Because on the flat you can soft pedal - even for a couple of seconds - to get some respite. On a hill you don't (often) get that - you've just got to go up it. I recognise the OPs problem - I went from a 39/52 with 26-12 on my first road bike to a 34/50 with 28-11 on the current one - I got up everything including (short) 25%ers on my first road bike - so why do I need such low gearing on the current one? I don't - it's just that the gear is there and I'll click down to it if I'm not concentrating on gearing. I'll change the setup at somepoint - just haven't decided what too (39/53 with the 28-11 cassette?)
  • andrewjosephandrewjoseph Posts: 2,165
    You should be able to get up anything on a 34/28 let alone a 34/30 and if you've got to the point where you never really use the 30 then switch it out, but bear in mind that you will always use your bail out gear on super steep gradients so its about whether you're confident pushing a 27 or 28 rather than a 30 on the super steep stuff.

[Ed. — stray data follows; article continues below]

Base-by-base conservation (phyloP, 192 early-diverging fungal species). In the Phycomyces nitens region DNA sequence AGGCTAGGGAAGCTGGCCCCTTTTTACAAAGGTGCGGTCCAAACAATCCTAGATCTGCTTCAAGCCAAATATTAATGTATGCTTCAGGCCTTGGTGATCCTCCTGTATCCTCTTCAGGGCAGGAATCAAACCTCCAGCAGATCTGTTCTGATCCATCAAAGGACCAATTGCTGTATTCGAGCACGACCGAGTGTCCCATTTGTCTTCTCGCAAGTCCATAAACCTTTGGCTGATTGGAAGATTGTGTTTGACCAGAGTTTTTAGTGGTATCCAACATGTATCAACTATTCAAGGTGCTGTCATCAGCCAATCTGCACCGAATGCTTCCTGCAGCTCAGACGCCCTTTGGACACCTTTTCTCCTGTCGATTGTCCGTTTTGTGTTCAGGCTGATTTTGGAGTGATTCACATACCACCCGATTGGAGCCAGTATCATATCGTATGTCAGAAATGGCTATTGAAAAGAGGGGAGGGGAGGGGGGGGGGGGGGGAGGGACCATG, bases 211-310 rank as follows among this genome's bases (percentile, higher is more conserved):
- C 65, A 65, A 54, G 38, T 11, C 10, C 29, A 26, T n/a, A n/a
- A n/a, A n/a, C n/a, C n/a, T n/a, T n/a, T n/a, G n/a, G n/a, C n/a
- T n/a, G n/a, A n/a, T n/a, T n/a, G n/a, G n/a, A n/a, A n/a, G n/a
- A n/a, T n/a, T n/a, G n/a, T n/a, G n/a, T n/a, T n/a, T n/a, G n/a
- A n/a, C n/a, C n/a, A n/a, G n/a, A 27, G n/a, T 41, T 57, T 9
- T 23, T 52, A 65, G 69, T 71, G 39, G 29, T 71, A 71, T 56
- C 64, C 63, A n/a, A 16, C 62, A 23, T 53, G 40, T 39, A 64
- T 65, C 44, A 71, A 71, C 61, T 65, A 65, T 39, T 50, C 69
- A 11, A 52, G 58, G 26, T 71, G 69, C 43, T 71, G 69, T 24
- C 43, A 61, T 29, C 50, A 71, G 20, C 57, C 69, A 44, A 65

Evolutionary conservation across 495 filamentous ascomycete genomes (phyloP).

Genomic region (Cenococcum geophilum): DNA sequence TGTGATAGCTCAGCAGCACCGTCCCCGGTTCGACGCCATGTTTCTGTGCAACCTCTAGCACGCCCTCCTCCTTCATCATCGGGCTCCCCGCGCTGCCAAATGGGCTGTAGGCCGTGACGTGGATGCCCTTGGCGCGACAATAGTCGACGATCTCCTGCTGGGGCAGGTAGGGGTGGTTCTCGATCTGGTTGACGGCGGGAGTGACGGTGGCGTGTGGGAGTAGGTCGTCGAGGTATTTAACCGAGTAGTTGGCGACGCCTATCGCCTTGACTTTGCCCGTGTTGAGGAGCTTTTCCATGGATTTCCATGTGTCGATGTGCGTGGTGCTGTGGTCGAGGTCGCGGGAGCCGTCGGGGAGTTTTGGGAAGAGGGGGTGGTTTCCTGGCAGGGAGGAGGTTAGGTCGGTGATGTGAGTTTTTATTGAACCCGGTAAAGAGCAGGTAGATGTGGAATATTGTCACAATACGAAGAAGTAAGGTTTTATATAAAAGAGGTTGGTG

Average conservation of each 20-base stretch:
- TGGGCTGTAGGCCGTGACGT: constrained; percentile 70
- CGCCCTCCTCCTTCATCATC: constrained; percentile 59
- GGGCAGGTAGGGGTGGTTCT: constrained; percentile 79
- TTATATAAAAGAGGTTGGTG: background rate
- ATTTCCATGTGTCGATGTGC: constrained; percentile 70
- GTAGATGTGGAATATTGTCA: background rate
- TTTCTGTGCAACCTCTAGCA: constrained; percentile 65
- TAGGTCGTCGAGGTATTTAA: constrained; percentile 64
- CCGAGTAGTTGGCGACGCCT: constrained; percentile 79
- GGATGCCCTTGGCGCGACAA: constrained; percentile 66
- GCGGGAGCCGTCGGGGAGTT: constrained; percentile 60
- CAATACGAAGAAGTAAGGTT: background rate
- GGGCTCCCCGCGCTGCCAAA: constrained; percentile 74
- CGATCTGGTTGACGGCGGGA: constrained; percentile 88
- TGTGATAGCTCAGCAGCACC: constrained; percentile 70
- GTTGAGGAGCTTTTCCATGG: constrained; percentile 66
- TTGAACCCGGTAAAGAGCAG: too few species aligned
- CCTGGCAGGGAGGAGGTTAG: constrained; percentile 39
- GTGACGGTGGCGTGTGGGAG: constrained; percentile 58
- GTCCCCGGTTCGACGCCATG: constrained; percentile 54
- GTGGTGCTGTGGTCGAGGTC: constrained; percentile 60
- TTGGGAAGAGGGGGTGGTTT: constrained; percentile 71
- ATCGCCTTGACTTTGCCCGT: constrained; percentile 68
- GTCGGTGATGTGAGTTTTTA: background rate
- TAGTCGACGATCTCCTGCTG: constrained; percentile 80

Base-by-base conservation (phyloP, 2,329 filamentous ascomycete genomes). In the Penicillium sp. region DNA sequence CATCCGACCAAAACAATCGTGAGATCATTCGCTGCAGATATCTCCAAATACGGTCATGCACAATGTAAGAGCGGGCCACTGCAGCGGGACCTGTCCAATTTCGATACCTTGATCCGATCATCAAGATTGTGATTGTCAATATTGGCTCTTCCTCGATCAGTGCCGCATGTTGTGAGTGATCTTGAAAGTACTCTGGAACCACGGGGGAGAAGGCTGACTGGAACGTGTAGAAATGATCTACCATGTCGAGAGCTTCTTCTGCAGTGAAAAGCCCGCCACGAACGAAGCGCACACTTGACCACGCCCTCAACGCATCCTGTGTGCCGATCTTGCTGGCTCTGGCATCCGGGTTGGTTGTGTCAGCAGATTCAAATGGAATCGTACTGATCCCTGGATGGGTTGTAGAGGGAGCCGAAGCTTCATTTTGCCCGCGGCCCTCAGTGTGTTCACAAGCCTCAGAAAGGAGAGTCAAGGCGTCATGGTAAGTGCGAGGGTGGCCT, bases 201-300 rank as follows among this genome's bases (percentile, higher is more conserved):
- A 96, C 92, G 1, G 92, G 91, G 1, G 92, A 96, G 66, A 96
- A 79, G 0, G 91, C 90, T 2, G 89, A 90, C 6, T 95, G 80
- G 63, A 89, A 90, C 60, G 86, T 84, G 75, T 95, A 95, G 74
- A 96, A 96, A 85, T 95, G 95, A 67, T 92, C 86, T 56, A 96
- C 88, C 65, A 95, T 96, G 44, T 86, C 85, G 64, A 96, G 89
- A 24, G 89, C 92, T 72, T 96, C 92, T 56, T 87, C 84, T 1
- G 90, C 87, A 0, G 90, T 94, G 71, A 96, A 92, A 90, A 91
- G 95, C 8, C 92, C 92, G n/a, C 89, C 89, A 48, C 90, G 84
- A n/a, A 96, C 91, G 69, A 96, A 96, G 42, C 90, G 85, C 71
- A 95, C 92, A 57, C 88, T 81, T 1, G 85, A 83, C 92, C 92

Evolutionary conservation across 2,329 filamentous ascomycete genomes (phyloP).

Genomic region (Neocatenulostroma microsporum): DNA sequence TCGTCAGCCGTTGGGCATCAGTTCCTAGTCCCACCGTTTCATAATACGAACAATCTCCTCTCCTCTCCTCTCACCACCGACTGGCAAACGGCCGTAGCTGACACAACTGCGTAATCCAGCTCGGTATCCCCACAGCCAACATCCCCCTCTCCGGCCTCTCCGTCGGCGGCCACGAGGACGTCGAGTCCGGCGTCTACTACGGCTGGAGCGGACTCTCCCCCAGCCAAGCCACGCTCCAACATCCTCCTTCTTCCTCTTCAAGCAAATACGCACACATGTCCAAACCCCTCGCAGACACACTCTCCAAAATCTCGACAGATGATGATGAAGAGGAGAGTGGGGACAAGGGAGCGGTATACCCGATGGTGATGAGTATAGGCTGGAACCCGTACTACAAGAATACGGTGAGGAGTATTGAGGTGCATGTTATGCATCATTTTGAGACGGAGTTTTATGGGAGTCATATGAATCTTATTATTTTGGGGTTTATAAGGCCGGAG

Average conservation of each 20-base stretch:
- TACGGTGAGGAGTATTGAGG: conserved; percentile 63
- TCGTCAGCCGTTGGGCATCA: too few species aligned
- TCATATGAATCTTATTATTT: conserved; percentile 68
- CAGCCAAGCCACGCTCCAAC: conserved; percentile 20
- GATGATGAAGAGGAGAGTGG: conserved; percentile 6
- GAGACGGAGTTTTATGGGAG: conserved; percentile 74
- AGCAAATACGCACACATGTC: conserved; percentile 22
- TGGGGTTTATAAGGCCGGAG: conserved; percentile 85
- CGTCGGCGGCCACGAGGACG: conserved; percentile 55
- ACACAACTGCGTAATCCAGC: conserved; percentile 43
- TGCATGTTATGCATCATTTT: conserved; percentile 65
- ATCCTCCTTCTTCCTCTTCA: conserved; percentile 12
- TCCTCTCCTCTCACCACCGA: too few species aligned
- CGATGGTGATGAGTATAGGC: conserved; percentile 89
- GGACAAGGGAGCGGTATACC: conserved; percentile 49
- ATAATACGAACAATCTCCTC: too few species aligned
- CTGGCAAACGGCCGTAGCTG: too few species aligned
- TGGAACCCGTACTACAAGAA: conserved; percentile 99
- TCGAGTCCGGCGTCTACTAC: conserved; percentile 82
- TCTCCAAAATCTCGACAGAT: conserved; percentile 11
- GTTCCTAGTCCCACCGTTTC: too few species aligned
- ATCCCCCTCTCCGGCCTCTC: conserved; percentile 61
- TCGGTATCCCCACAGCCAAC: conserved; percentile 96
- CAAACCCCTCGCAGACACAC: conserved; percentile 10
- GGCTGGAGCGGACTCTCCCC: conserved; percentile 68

I have that confidence, thanks for the input I'll consider some options.

    It doesn't sound like you have that confidence, as you can't allow yourself to not use the 30t. In other words, if you had the confidence to use a lower gear, you'd be doing so already.
    --
    Burls Ti Tourer for Tarmac, Saracen aluminium full suss for trails
  • hatch87hatch87 Posts: 352
    Slowbike wrote:
    hatch87 wrote:
    Every other part of the ride you spin away at the pace you need to go for the length of ride you are doing, so why do you assume you are not doing that on a steep hill?

    Because on the flat you can soft pedal - even for a couple of seconds - to get some respite. On a hill you don't (often) get that - you've just got to go up it.

    But thats my point, why is it OK to ease up on the flat, but on a hill everyone seems to want to get up it as fast as physically possible without making it easy at any point in any way.
    http://app.strava.com/athletes/686217
    Come on! You call this a storm? Blow, you son of a censored ! Blow! It's time for a showdown! You and me! I'm right here! Come and get me!
  • alihisgreatalihisgreat Posts: 3,872